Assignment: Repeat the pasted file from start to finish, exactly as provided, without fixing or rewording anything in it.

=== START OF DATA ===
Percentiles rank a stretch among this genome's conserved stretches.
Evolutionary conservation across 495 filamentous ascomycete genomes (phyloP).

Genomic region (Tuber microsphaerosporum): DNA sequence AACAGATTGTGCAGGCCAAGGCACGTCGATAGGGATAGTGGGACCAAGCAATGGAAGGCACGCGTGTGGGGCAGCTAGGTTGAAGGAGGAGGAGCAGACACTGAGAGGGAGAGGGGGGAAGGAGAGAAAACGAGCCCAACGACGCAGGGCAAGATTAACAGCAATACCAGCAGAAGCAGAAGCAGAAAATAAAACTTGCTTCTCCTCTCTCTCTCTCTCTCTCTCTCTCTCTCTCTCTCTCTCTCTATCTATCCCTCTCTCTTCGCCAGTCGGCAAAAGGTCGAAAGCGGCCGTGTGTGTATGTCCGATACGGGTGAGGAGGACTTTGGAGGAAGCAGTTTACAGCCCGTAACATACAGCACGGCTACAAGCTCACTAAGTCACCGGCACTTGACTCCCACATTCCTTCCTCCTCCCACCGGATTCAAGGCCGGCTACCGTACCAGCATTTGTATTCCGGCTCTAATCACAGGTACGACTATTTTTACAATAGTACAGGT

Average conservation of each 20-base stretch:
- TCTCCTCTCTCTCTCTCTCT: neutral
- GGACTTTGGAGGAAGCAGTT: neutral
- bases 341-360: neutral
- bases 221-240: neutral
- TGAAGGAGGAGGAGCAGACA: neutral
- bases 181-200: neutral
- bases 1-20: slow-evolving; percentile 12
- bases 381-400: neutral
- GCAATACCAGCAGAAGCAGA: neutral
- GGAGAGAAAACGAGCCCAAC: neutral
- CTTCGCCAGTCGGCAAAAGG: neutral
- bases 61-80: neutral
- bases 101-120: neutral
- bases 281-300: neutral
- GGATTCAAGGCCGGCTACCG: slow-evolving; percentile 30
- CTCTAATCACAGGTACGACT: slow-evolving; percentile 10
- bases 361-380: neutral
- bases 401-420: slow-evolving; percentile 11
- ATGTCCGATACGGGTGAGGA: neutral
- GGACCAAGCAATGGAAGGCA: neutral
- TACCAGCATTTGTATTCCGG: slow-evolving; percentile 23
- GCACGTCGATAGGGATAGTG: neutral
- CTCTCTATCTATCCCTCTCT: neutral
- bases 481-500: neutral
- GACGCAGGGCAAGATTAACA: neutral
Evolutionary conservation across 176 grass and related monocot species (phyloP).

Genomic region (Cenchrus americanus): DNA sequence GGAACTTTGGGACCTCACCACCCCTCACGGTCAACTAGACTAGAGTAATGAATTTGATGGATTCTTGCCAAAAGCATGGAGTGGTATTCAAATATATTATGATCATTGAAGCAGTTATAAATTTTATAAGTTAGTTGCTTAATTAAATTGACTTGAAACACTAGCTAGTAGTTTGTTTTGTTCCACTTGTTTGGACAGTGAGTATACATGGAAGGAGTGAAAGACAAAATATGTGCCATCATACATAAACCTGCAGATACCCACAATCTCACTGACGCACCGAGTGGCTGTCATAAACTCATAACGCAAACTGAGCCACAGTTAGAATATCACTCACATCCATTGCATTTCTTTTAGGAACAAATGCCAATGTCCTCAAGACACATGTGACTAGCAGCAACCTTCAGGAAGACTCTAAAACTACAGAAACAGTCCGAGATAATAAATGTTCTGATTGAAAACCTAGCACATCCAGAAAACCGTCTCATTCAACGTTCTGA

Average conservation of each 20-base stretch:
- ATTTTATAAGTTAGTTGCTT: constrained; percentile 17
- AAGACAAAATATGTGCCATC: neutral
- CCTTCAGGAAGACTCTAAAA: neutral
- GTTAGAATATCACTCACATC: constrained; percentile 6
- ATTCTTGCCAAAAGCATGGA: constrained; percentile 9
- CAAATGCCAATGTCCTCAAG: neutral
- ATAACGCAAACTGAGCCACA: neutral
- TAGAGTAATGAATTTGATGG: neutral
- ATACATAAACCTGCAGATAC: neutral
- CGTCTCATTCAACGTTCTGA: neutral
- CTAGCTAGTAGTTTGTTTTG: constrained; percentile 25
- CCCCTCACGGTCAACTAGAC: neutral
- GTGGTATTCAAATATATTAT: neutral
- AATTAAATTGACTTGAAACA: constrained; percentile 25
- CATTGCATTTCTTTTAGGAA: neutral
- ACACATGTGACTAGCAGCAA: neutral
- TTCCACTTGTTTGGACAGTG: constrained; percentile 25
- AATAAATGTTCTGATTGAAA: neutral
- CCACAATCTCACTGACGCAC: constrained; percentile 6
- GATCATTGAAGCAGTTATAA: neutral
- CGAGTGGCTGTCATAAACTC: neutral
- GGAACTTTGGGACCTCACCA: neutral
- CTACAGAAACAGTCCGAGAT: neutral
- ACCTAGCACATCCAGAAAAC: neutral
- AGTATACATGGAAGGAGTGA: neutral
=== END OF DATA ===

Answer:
Percentiles rank a stretch among this genome's conserved stretches.
Evolutionary conservation across 495 filamentous ascomycete genomes (phyloP).

Genomic region (Tuber microsphaerosporum): DNA sequence AACAGATTGTGCAGGCCAAGGCACGTCGATAGGGATAGTGGGACCAAGCAATGGAAGGCACGCGTGTGGGGCAGCTAGGTTGAAGGAGGAGGAGCAGACACTGAGAGGGAGAGGGGGGAAGGAGAGAAAACGAGCCCAACGACGCAGGGCAAGATTAACAGCAATACCAGCAGAAGCAGAAGCAGAAAATAAAACTTGCTTCTCCTCTCTCTCTCTCTCTCTCTCTCTCTCTCTCTCTCTCTCTCTATCTATCCCTCTCTCTTCGCCAGTCGGCAAAAGGTCGAAAGCGGCCGTGTGTGTATGTCCGATACGGGTGAGGAGGACTTTGGAGGAAGCAGTTTACAGCCCGTAACATACAGCACGGCTACAAGCTCACTAAGTCACCGGCACTTGACTCCCACATTCCTTCCTCCTCCCACCGGATTCAAGGCCGGCTACCGTACCAGCATTTGTATTCCGGCTCTAATCACAGGTACGACTATTTTTACAATAGTACAGGT

Average conservation of each 20-base stretch:
- TCTCCTCTCTCTCTCTCTCT: neutral
- GGACTTTGGAGGAAGCAGTT: neutral
- bases 341-360: neutral
- bases 221-240: neutral
- TGAAGGAGGAGGAGCAGACA: neutral
- bases 181-200: neutral
- bases 1-20: slow-evolving; percentile 12
- bases 381-400: neutral
- GCAATACCAGCAGAAGCAGA: neutral
- GGAGAGAAAACGAGCCCAAC: neutral
- CTTCGCCAGTCGGCAAAAGG: neutral
- bases 61-80: neutral
- bases 101-120: neutral
- bases 281-300: neutral
- GGATTCAAGGCCGGCTACCG: slow-evolving; percentile 30
- CTCTAATCACAGGTACGACT: slow-evolving; percentile 10
- bases 361-380: neutral
- bases 401-420: slow-evolving; percentile 11
- ATGTCCGATACGGGTGAGGA: neutral
- GGACCAAGCAATGGAAGGCA: neutral
- TACCAGCATTTGTATTCCGG: slow-evolving; percentile 23
- GCACGTCGATAGGGATAGTG: neutral
- CTCTCTATCTATCCCTCTCT: neutral
- bases 481-500: neutral
- GACGCAGGGCAAGATTAACA: neutral
Evolutionary conservation across 176 grass and related monocot species (phyloP).

Genomic region (Cenchrus americanus): DNA sequence GGAACTTTGGGACCTCACCACCCCTCACGGTCAACTAGACTAGAGTAATGAATTTGATGGATTCTTGCCAAAAGCATGGAGTGGTATTCAAATATATTATGATCATTGAAGCAGTTATAAATTTTATAAGTTAGTTGCTTAATTAAATTGACTTGAAACACTAGCTAGTAGTTTGTTTTGTTCCACTTGTTTGGACAGTGAGTATACATGGAAGGAGTGAAAGACAAAATATGTGCCATCATACATAAACCTGCAGATACCCACAATCTCACTGACGCACCGAGTGGCTGTCATAAACTCATAACGCAAACTGAGCCACAGTTAGAATATCACTCACATCCATTGCATTTCTTTTAGGAACAAATGCCAATGTCCTCAAGACACATGTGACTAGCAGCAACCTTCAGGAAGACTCTAAAACTACAGAAACAGTCCGAGATAATAAATGTTCTGATTGAAAACCTAGCACATCCAGAAAACCGTCTCATTCAACGTTCTGA

Average conservation of each 20-base stretch:
- ATTTTATAAGTTAGTTGCTT: constrained; percentile 17
- AAGACAAAATATGTGCCATC: neutral
- CCTTCAGGAAGACTCTAAAA: neutral
- GTTAGAATATCACTCACATC: constrained; percentile 6
- ATTCTTGCCAAAAGCATGGA: constrained; percentile 9
- CAAATGCCAATGTCCTCAAG: neutral
- ATAACGCAAACTGAGCCACA: neutral
- TAGAGTAATGAATTTGATGG: neutral
- ATACATAAACCTGCAGATAC: neutral
- CGTCTCATTCAACGTTCTGA: neutral
- CTAGCTAGTAGTTTGTTTTG: constrained; percentile 25
- CCCCTCACGGTCAACTAGAC: neutral
- GTGGTATTCAAATATATTAT: neutral
- AATTAAATTGACTTGAAACA: constrained; percentile 25
- CATTGCATTTCTTTTAGGAA: neutral
- ACACATGTGACTAGCAGCAA: neutral
- TTCCACTTGTTTGGACAGTG: constrained; percentile 25
- AATAAATGTTCTGATTGAAA: neutral
- CCACAATCTCACTGACGCAC: constrained; percentile 6
- GATCATTGAAGCAGTTATAA: neutral
- CGAGTGGCTGTCATAAACTC: neutral
- GGAACTTTGGGACCTCACCA: neutral
- CTACAGAAACAGTCCGAGAT: neutral
- ACCTAGCACATCCAGAAAAC: neutral
- AGTATACATGGAAGGAGTGA: neutral